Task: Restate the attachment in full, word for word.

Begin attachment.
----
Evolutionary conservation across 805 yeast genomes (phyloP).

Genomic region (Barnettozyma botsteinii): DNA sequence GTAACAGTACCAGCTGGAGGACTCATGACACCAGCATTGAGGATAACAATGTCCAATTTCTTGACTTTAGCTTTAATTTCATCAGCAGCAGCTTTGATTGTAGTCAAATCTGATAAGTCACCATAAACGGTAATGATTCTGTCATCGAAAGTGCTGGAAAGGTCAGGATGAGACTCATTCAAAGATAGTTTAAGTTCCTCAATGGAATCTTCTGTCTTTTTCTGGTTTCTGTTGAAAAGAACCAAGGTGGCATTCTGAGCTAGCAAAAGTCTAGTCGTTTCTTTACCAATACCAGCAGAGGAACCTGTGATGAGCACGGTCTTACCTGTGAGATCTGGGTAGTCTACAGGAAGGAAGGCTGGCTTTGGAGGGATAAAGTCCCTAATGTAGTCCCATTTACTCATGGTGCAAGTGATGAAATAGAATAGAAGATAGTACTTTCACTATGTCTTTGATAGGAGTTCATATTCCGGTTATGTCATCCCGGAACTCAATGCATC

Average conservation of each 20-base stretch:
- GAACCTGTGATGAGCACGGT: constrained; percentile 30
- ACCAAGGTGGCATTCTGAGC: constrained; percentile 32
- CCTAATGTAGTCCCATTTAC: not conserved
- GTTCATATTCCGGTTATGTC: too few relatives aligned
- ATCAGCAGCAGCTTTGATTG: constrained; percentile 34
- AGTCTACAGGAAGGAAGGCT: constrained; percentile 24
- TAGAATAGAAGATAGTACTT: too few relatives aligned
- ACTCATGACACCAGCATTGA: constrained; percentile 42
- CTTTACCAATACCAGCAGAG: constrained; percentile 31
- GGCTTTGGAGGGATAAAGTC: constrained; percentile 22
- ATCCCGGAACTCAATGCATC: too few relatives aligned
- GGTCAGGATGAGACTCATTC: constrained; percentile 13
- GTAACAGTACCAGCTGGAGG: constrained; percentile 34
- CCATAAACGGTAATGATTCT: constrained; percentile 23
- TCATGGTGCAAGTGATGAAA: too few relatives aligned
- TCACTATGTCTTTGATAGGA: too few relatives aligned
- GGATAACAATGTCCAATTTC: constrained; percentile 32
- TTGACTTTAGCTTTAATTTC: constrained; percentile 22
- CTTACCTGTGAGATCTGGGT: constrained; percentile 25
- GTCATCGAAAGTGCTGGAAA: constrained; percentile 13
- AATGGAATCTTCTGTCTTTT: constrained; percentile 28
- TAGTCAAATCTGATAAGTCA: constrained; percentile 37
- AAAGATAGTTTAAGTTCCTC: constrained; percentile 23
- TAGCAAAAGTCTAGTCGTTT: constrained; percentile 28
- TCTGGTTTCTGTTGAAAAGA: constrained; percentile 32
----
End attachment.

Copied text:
Evolutionary conservation across 805 yeast genomes (phyloP).

Genomic region (Barnettozyma botsteinii): DNA sequence GTAACAGTACCAGCTGGAGGACTCATGACACCAGCATTGAGGATAACAATGTCCAATTTCTTGACTTTAGCTTTAATTTCATCAGCAGCAGCTTTGATTGTAGTCAAATCTGATAAGTCACCATAAACGGTAATGATTCTGTCATCGAAAGTGCTGGAAAGGTCAGGATGAGACTCATTCAAAGATAGTTTAAGTTCCTCAATGGAATCTTCTGTCTTTTTCTGGTTTCTGTTGAAAAGAACCAAGGTGGCATTCTGAGCTAGCAAAAGTCTAGTCGTTTCTTTACCAATACCAGCAGAGGAACCTGTGATGAGCACGGTCTTACCTGTGAGATCTGGGTAGTCTACAGGAAGGAAGGCTGGCTTTGGAGGGATAAAGTCCCTAATGTAGTCCCATTTACTCATGGTGCAAGTGATGAAATAGAATAGAAGATAGTACTTTCACTATGTCTTTGATAGGAGTTCATATTCCGGTTATGTCATCCCGGAACTCAATGCATC

Average conservation of each 20-base stretch:
- GAACCTGTGATGAGCACGGT: constrained; percentile 30
- ACCAAGGTGGCATTCTGAGC: constrained; percentile 32
- CCTAATGTAGTCCCATTTAC: not conserved
- GTTCATATTCCGGTTATGTC: too few relatives aligned
- ATCAGCAGCAGCTTTGATTG: constrained; percentile 34
- AGTCTACAGGAAGGAAGGCT: constrained; percentile 24
- TAGAATAGAAGATAGTACTT: too few relatives aligned
- ACTCATGACACCAGCATTGA: constrained; percentile 42
- CTTTACCAATACCAGCAGAG: constrained; percentile 31
- GGCTTTGGAGGGATAAAGTC: constrained; percentile 22
- ATCCCGGAACTCAATGCATC: too few relatives aligned
- GGTCAGGATGAGACTCATTC: constrained; percentile 13
- GTAACAGTACCAGCTGGAGG: constrained; percentile 34
- CCATAAACGGTAATGATTCT: constrained; percentile 23
- TCATGGTGCAAGTGATGAAA: too few relatives aligned
- TCACTATGTCTTTGATAGGA: too few relatives aligned
- GGATAACAATGTCCAATTTC: constrained; percentile 32
- TTGACTTTAGCTTTAATTTC: constrained; percentile 22
- CTTACCTGTGAGATCTGGGT: constrained; percentile 25
- GTCATCGAAAGTGCTGGAAA: constrained; percentile 13
- AATGGAATCTTCTGTCTTTT: constrained; percentile 28
- TAGTCAAATCTGATAAGTCA: constrained; percentile 37
- AAAGATAGTTTAAGTTCCTC: constrained; percentile 23
- TAGCAAAAGTCTAGTCGTTT: constrained; percentile 28
- TCTGGTTTCTGTTGAAAAGA: constrained; percentile 32